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Title: Osteomyelitis in immunocompromised children and neonates, a case series
Authors: Foong, Bryan
Wong, Kenneth Pak Leung
Jeyanthi, Carolin Joseph
Li, Jiahui
Lim, Kevin Boon Leong
Tan, Natalie Woon Hui
Keywords: Science::Medicine
Issue Date: 2021
Source: Foong, B., Wong, K. P. L., Jeyanthi, C. J., Li, J., Lim, K. B. L. & Tan, N. W. H. (2021). Osteomyelitis in immunocompromised children and neonates, a case series. BMC Pediatrics, 21(1), 568-.
Journal: BMC Pediatrics 
Abstract: Background: Osteomyelitis in immunocompromised children can present differently from immunocompetent children and can cause devastating sequelae if treated inadequately. We aim to review the aetiology, clinical profile, treatment and outcomes of immunocompromised children with osteomyelitis. Methods: Retrospective review of all immunocompromised children aged < 16 years and neonates admitted with osteomyelitis in our hospital between January 2000 and January 2017, and referred to the Paediatric Infectious Disease Service. Results: Fourteen patients were identified. There were 10 boys (71%), and the median age at admission was 70.5 months (inter-quartile range: 12.3–135.0 months). Causal organisms included, two were Staphylococcus aureus, two were Mycobacterium bovis (BCG), and one each was Mycobacterium tuberculosis, Pseudomonas aeruginosa, Stenotrophomonas maltophilia, Burkholderia pseudomallei and Rhizopus sp. One patient had both Clostridium tertium and Clostridium difficile isolated. Treatment involved appropriate antimicrobials for a duration ranging from 6 weeks to 1 year, and surgery in 11 patients (79%). Wherever possible, the patients received treatment for their underlying immunodeficiency. For outcomes, only three patients (21%) recovered completely. Five patients (36%) had poor bone growth, one patient had recurrent discharge from the bone and one patient had palliative care for underlying osteosarcoma. Conclusions: Although uncommon, osteomyelitis in immunocompromised children and neonates can be caused by unusual pathogens, and can occur with devastating effects. Treatment involves prolonged administration of antibiotics and surgery. Immune recovery also seems to be an important factor in bone healing.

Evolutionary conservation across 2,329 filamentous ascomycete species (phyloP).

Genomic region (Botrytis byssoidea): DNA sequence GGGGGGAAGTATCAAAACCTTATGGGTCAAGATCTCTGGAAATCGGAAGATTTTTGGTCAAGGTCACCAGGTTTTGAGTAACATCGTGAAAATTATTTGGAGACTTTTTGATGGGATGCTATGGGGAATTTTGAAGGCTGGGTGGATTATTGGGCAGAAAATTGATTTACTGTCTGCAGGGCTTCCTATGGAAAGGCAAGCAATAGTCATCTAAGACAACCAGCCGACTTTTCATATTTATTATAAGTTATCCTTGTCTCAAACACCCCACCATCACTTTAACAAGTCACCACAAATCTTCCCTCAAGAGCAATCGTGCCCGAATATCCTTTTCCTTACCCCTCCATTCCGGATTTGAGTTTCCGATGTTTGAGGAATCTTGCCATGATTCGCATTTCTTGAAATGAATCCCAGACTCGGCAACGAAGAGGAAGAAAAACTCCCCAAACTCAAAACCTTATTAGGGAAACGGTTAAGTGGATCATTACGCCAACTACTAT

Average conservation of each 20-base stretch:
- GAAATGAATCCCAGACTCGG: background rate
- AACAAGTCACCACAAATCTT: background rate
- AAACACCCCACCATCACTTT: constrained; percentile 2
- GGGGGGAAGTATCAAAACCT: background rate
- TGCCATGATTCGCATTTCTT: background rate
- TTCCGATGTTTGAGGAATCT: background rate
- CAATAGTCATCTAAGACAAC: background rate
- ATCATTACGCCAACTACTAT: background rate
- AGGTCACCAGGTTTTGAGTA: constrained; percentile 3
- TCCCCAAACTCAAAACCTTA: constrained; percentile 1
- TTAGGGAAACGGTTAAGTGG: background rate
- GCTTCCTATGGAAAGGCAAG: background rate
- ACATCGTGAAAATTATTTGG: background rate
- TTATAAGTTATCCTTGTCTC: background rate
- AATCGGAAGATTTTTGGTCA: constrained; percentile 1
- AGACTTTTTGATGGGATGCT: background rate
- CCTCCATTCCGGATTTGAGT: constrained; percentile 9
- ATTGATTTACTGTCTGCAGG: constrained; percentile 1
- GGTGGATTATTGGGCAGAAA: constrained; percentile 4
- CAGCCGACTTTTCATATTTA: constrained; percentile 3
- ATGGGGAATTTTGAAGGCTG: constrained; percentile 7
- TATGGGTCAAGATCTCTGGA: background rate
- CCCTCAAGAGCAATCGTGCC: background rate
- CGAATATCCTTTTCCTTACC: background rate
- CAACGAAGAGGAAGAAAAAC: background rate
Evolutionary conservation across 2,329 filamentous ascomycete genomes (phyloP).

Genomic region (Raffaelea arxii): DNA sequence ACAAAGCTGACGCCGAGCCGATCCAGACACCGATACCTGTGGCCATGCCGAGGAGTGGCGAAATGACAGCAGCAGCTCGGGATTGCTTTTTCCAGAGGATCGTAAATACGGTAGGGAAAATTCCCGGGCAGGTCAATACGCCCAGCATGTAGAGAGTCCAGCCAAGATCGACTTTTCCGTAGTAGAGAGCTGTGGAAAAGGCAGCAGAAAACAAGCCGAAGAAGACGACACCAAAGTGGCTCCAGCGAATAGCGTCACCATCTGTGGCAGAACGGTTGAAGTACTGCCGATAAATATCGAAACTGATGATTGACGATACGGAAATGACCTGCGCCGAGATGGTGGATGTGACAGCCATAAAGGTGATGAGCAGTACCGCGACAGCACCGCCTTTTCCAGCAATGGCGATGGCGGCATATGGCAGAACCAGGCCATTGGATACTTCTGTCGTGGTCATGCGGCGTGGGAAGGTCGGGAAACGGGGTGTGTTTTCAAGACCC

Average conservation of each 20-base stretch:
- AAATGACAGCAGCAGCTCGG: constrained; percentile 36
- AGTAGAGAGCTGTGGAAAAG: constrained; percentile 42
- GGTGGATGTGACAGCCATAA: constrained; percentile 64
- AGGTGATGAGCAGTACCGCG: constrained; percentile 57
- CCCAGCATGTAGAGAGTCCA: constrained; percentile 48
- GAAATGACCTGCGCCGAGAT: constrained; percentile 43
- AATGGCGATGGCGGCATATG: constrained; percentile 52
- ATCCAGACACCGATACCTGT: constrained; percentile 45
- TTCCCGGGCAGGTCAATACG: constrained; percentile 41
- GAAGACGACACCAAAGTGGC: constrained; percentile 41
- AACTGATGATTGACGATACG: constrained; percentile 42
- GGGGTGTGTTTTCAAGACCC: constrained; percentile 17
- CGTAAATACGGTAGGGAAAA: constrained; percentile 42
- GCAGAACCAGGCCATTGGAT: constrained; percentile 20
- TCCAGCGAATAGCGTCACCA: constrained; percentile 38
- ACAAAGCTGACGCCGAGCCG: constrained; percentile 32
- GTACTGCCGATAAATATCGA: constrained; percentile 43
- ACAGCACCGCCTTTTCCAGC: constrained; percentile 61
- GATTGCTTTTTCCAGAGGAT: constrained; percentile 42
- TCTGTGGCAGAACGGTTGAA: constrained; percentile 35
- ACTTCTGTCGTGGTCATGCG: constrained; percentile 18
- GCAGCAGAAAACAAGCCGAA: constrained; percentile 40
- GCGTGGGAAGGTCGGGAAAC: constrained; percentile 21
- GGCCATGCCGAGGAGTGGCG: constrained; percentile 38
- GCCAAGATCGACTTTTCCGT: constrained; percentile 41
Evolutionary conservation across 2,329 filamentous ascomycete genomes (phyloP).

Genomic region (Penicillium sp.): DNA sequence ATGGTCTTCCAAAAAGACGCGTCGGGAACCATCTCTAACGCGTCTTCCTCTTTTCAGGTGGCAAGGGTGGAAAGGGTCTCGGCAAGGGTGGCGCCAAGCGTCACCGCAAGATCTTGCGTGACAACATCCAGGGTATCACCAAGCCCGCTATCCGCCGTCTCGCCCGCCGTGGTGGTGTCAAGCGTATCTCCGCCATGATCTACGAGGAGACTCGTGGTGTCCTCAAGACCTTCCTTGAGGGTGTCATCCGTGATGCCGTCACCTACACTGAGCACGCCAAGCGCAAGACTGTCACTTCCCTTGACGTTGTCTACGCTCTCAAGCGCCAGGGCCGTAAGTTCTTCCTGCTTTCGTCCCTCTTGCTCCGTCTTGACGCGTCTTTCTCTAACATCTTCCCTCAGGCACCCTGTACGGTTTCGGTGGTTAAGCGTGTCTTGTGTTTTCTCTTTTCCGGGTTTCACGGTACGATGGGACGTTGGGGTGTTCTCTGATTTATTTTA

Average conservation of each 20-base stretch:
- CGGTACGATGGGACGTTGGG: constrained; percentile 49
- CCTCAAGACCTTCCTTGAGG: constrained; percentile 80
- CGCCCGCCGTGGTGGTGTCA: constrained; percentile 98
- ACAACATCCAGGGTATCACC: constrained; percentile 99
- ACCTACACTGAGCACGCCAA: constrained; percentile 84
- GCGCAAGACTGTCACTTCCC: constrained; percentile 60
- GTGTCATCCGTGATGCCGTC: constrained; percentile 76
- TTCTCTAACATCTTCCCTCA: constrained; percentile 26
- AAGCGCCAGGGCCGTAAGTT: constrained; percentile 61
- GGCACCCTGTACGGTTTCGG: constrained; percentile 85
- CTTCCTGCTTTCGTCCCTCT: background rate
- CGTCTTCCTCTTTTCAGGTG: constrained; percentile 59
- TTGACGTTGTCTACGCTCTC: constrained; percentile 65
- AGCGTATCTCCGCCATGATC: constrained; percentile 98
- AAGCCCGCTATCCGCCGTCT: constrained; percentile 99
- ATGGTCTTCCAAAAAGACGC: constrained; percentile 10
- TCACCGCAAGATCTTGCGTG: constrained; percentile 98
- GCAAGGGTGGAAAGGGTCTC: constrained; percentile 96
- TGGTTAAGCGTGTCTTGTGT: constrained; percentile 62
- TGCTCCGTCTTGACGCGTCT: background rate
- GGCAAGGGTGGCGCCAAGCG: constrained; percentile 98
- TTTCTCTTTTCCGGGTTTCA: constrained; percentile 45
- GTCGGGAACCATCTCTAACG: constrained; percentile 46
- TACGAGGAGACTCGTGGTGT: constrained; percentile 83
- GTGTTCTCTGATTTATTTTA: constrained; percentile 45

ISSN: 1471-2431
DOI: 10.1186/s12887-021-03031-1
Schools: Lee Kong Chian School of Medicine (LKCMedicine) 
Organisations: Yong Loo Lin School of Medicine, National University of Singapore
Duke-National University of Singapore Medical School
KK Women’s and Children’s Hospital
Rights: © The Author(s) 2021. Open Access. This article is licensed under a Creative Commons Attribution 4.0 International License, which permits use, sharing, adaptation, distribution and reproduction in any medium or format, as long as you give appropriate credit to the original author(s) and the source, provide a link to the Creative Commons licence, and indicate if changes were made. The images or other third party material in this article are included in the article’s Creative Commons licence, unless indicated otherwise in a credit line to the material. If material is not included in the article’s Creative Commons licence and your intended use is not permitted by statutory regulation or exceeds the permitted use, you will need to obtain permission directly from the copyright holder. To view a copy of this licence, visit The Creative Commons Public Domain Dedication waiver (http://creativeco applies to the data made available in this article, unless otherwise stated in a credit line to the data.
Fulltext Permission: open
Fulltext Availability: With Fulltext
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